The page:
The physical symptoms continue, including diarrhea, tremors, vomiting, and cramping, especially in your stomach. You do not have an appetite, and you can expect an elevated blood pressure and heart rate.

It is also likely you will begin to feel like you have the flu. Shivers, runny nose, cold chills, hot flashes, and sweating can start to appear.

During the first two days of detox, your body’s temperature can rise and lower to unsafe levels. Your breathing may become more rapid, and you may experience severe mood swings. You may be irritable one moment, mild-tempered the next, and then angry.

You may even feel confused during this stage and find you struggle with memory and attention.

If you have made it this far in your detox process, you may notice hallucinations with any of the senses.

At this point during detox, symptoms can become more severe. Some have experienced seizures, which can happen as muscle spasms, convulsions, and twitching uncontrollably.

Cravings and urges can be hard to resist during this time. Again, medically supervised detox is highly recommended for everyone.

Withdrawal in Days 3-5

Some may be reaching the peak of their withdrawal symptoms by day three, while others peak around day five or six.

Physical problems can occur, like high blood pressure, that can lead to severe damage if not treated with medical assistance.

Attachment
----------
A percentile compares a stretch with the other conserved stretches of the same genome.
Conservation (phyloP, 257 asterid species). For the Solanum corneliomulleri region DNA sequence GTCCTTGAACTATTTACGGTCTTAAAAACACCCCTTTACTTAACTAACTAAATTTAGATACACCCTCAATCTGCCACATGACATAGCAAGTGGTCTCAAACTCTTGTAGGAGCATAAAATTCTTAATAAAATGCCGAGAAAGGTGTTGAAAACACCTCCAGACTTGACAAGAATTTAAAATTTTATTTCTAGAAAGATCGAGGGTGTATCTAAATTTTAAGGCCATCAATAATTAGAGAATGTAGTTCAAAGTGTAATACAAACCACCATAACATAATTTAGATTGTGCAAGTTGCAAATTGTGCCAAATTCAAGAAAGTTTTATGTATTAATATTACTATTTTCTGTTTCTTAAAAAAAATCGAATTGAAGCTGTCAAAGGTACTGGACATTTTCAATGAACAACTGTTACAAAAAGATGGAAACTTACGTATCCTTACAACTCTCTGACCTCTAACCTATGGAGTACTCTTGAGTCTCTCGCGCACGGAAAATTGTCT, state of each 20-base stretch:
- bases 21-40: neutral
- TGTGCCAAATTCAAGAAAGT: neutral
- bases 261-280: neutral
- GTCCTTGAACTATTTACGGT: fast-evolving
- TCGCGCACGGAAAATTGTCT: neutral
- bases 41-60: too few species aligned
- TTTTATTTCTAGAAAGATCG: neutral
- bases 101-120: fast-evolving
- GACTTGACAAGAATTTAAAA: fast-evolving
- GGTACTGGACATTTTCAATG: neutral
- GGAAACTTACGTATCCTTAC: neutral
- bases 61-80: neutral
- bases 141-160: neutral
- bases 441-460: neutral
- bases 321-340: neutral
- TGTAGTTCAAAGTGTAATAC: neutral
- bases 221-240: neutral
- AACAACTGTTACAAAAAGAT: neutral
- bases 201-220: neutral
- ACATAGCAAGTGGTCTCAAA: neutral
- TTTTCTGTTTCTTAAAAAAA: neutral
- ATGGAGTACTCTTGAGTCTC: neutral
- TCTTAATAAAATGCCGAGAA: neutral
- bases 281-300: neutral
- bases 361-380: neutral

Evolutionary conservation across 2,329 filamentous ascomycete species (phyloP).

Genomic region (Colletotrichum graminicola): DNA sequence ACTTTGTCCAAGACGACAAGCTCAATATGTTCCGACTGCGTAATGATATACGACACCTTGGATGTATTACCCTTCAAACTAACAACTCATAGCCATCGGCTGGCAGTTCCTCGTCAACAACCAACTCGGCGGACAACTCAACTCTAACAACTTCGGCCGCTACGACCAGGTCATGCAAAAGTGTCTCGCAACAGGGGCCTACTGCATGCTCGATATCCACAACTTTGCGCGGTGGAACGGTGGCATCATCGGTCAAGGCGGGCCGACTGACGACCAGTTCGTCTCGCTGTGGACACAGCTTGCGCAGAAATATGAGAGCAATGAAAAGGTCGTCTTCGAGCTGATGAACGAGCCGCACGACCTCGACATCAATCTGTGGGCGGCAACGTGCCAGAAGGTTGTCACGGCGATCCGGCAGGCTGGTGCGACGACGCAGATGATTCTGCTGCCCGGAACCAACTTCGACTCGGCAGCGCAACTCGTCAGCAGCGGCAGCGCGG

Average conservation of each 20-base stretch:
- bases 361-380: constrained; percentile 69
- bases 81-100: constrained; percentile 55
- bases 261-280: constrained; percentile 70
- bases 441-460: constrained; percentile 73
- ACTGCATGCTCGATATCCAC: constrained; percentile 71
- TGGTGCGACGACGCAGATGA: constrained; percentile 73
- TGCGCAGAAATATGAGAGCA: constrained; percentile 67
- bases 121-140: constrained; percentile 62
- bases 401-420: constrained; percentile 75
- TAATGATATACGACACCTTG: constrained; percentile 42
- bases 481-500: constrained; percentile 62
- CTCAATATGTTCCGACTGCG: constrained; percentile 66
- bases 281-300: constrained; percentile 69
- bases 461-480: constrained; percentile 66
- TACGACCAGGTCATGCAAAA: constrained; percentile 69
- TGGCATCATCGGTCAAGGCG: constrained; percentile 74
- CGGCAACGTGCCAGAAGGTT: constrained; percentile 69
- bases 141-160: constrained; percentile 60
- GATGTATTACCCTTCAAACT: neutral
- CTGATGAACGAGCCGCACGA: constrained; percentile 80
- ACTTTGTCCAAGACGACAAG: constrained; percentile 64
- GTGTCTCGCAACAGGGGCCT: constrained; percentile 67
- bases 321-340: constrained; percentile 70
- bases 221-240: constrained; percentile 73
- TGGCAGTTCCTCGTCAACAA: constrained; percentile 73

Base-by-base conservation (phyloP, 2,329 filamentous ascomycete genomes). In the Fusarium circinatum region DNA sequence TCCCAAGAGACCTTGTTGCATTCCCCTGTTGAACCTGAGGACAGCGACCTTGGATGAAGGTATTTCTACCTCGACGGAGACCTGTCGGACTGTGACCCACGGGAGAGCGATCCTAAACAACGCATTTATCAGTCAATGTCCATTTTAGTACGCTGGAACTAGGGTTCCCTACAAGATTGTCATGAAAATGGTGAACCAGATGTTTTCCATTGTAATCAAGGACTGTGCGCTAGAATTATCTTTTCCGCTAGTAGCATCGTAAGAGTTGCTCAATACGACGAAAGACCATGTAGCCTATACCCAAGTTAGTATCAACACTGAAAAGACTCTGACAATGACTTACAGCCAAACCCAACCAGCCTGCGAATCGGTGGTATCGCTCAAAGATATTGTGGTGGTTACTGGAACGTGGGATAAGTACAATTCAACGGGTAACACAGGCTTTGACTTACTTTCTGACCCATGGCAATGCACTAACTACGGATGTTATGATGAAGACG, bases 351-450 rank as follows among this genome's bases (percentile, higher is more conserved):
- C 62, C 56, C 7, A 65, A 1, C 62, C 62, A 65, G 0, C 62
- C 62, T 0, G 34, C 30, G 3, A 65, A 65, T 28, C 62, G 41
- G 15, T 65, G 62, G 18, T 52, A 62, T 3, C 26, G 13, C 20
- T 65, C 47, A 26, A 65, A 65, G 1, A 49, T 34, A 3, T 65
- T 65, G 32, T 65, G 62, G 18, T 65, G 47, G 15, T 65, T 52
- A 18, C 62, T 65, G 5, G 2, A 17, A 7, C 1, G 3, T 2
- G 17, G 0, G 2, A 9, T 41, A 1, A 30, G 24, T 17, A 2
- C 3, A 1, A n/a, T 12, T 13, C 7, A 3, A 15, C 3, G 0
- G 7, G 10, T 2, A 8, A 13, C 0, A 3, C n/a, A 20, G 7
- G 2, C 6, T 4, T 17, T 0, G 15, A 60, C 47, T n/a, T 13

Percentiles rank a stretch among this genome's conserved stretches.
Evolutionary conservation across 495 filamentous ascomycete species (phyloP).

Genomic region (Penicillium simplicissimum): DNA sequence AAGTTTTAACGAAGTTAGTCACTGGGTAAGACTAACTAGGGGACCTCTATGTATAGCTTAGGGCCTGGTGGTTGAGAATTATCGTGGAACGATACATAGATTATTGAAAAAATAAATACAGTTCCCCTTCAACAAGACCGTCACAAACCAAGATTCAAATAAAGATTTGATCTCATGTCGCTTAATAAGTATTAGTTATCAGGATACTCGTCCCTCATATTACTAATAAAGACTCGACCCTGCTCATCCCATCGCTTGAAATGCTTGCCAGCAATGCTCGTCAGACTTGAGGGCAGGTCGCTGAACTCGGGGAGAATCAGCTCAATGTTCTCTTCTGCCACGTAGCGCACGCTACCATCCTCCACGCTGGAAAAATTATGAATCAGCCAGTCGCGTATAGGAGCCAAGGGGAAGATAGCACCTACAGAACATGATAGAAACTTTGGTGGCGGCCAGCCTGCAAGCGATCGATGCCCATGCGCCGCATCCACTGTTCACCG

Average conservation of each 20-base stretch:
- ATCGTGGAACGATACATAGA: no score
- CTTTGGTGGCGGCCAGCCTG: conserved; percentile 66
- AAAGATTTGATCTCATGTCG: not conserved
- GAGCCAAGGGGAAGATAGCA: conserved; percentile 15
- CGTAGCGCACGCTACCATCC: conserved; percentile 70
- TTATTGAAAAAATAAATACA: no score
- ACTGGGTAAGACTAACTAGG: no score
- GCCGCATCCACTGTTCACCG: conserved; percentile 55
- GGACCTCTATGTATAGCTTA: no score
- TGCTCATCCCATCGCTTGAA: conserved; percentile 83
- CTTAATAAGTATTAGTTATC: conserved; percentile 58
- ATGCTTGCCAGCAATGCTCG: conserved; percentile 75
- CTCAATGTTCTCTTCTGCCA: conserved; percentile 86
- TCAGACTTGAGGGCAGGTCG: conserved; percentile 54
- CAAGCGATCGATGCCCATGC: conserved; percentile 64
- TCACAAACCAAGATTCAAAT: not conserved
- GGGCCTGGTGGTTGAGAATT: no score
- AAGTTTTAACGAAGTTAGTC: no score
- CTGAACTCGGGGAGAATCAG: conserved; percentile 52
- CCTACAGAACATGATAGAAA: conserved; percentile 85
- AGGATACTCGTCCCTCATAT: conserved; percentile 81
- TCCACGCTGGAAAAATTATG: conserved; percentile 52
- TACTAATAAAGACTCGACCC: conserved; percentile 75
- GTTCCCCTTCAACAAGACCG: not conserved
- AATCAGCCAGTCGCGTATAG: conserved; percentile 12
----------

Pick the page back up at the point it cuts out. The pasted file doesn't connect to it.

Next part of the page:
The good news is that after the peak of your withdrawal, your symptoms will begin to ease in the days to come.

You may continue to have flu-like symptoms as well as unexplained goosebumps and more nausea and vomiting, and other stomach issues. Your appetite and inability to sleep well may improve a little, but not completely.

Psychologically, your mind is trying everything it can to convince you to relapse. It wants to feel high again.

Fighting your cravings and urges may seem harder during this time. Therefore, you must stay in treatment. Transfer to inpatient treatment where you can maintain medical supervision while also getting support from therapists and peers.

Withdrawal in Days 6 and Longer

Some symptoms can last for weeks or months after detoxification. This is called protracted withdrawal symptoms.

Cravings will still exist even though they will not be as intense. You will start to notice environmental and social triggers, both of which make you want to relapse. You may even have dreams about using drugs again.

Sleep disturbances, fatigue, and being easily agitated or irritable are symptoms that may continue to appear over time. You may also notice problems with controlling your emotions.

Stay in treatment as long as you can. The more time you go without access to drugs or alcohol, the higher your chance of staying sober.

Before You Go Home

Symptoms can creep up at any time, especially when you are transitioning from a strict environment like rehab to your home environment with no structure or restrictions at all.

The solution is to deal with lingering withdrawal symptoms in a sober living home. You need the practice of establishing and living in a sober supporting environment. Sober homes give you this much deserved time.

Take opportunities like sober living now to avoid repeating detox and inpatient treatment later. You owe it to yourself. You deserve it.